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What’s a Walking Pad — And Do They Really Work?

A walking pad is a simplified treadmill that can fit under your desk and help you get more movement in your day

Person walking on walking pad at home office desk

Sitting for long periods is one of the worst things we can do for our health. It can hurt your posture. Lead to a smorgasbord of aches and pains. (Hello, dead butt syndrome!) And even raise your risk for cancer.

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But if you work at a desk, what can you really do about it? You need your butt in your chair if you’re going to get stuff done.

Or do you?

As more people become conscious of the dangers of sitting too long, a host of products have flooded the market to help you get more movement into your daily grind — even when you have emails to send and calls to make.

Walking pads are among the hottest-selling products to help you get a move on. But what is a walking pad? And will it really do you any good?

We talked with exercise physiologist Chris Dempers, ACSM EP-C, about walking pads. Are they the secret to keeping you moving even when you’re working?

What is a walking pad?

A walking pad is a treadmill belt on rollers that you can fit under your desk. You can think of it as a stripped-down treadmill — fewer bells and whistles and a lower price point.

“A walking pad is like a miniature treadmill,” Dempers explains. “It takes away the fancy features that you see on treadmills at commercial gyms and downsizes it into a 30-to-50-pound device that you can move around freely. It’s a neat little piece of equipment.”

Walking pads can be easily toted around. So, you can pull it out when it’s walking time and stow it away when you need to do some seated work.

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Walking pads vs. treadmills

Walking pads are essentially the base part of a treadmill.

But unlike treadmills, they don’t have rails (that can double as clothes hangers). Most don’t have adjustable inclines to increase the intensity. And they don’t have interactive electronic displays to monitor your heart rate or watch TV. Just the bare bones.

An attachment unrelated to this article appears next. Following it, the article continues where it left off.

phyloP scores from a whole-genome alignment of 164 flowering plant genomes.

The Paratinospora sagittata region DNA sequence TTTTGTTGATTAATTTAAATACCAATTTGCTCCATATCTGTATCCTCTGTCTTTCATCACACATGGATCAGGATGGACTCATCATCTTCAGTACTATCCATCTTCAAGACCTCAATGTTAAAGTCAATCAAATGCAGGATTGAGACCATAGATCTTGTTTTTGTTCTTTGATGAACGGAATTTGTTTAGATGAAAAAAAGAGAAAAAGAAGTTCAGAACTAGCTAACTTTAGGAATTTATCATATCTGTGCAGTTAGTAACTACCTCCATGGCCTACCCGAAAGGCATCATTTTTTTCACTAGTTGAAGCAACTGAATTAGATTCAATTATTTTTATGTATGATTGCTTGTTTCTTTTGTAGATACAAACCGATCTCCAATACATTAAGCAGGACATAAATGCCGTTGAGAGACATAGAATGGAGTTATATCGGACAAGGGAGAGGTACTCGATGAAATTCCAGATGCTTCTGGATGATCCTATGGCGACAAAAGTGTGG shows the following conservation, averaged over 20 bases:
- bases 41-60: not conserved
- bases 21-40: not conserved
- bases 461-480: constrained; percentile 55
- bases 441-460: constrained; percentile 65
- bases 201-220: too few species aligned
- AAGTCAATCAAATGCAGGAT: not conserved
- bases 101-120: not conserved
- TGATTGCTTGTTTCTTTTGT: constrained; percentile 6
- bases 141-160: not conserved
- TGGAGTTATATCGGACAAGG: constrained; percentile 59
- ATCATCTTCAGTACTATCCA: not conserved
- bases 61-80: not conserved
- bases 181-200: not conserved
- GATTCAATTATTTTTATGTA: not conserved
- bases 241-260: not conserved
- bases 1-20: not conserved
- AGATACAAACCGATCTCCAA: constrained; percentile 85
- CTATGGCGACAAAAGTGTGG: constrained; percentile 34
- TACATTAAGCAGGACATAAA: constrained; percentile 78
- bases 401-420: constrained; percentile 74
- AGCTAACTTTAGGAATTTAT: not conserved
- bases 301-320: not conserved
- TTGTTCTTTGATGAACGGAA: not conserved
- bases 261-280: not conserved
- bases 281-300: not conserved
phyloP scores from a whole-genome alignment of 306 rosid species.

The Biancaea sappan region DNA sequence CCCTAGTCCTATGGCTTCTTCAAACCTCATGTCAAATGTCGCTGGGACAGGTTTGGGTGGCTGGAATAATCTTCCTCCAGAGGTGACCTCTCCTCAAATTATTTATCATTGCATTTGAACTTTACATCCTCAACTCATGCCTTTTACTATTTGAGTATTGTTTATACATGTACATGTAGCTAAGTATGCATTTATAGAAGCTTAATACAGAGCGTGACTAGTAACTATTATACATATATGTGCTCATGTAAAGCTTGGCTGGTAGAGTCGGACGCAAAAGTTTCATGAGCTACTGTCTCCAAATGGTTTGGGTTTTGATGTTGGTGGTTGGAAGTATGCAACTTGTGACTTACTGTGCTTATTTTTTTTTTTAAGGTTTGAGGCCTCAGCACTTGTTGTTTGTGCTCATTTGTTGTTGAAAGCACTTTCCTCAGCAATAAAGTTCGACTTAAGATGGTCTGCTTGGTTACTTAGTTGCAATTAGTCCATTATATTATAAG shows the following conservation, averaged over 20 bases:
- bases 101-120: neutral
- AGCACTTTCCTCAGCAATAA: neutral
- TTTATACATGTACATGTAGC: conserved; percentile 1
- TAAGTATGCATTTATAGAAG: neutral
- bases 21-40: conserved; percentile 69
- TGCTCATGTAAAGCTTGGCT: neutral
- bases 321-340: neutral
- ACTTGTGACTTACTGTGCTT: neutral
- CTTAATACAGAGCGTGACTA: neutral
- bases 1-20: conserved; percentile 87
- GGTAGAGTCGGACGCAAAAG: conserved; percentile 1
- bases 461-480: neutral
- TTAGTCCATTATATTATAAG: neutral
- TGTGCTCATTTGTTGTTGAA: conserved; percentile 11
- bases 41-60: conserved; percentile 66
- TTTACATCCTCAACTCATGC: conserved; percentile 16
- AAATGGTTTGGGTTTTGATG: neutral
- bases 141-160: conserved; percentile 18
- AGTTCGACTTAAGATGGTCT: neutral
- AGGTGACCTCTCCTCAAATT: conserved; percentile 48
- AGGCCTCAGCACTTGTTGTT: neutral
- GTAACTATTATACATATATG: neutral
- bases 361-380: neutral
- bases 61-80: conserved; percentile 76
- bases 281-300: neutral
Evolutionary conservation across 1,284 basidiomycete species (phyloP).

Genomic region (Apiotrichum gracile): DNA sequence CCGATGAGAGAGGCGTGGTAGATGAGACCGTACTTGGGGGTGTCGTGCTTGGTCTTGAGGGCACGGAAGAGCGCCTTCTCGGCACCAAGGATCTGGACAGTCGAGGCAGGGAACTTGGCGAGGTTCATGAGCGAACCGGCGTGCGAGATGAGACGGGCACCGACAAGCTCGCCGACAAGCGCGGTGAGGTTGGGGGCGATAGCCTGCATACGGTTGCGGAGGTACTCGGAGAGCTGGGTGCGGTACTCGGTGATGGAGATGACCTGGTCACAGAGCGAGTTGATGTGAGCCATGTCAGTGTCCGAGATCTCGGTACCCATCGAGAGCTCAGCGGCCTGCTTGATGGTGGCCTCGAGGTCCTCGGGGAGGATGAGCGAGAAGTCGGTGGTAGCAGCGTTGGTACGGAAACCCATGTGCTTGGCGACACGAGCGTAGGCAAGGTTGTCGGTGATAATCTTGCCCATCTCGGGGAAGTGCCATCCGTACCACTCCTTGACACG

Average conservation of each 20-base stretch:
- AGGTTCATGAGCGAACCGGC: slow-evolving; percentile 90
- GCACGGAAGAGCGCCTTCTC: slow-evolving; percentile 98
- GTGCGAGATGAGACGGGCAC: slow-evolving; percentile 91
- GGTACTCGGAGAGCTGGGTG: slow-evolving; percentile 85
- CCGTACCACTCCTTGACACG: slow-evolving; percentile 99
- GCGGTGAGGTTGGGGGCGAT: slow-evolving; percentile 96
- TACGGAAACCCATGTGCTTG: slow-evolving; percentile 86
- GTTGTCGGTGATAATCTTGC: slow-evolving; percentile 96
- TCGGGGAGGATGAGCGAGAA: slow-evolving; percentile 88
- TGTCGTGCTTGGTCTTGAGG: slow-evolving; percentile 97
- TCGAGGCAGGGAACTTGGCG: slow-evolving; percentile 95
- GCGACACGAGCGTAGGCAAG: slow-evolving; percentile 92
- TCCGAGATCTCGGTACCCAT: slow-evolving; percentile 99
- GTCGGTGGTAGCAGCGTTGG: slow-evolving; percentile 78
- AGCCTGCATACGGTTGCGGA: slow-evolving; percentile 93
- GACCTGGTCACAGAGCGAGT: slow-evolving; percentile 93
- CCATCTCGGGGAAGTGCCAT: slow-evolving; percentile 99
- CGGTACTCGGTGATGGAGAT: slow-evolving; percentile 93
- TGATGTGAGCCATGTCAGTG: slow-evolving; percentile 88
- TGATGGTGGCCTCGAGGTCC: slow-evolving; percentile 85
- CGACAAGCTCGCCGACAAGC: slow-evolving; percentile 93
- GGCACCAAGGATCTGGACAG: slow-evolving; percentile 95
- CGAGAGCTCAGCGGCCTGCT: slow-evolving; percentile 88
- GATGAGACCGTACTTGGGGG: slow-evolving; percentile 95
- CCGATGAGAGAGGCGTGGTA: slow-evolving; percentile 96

Most walking pads allow you to speed up some, but they won’t get you moving as fast as a treadmill. For example, a high-end treadmill might reach speeds of 15 miles per hour (a pretty quick run). Walking pads tend to max out around 5 mph (think speed walking pace).

But most people aren’t likely to be able to keep up with banging away on their keyboard while running a 10-minute mile, anyway. The idea of a walking pad is that you can reap the rewards of walking while talking on a conference call — without gasping for breath.

“It’s like the equivalent of walking at a normal speed while texting on your phone,” Dempers says. “When you’re using a walking pad at your desk, you can still type and talk, but it gets you out of your chair. They can help get you up and moving while you’re going about your workday.”

Do walking pads really work?

A walking pad can make your work life more conducive to physical movement. Decking out your office (or home office) with a walking pad can give you a chance to get some extra movement in your life.

But does it really “count”? Does clocking in at a breezy walking pace really do anything for you?

The answer: A resounding yes, Dempers reports. “Anything is better than sitting still. Even at a slower pace, you’re still burning calories. If you’re walking 30 minutes, you can expect to burn about 100 to 260 calories, depending on your body weight.”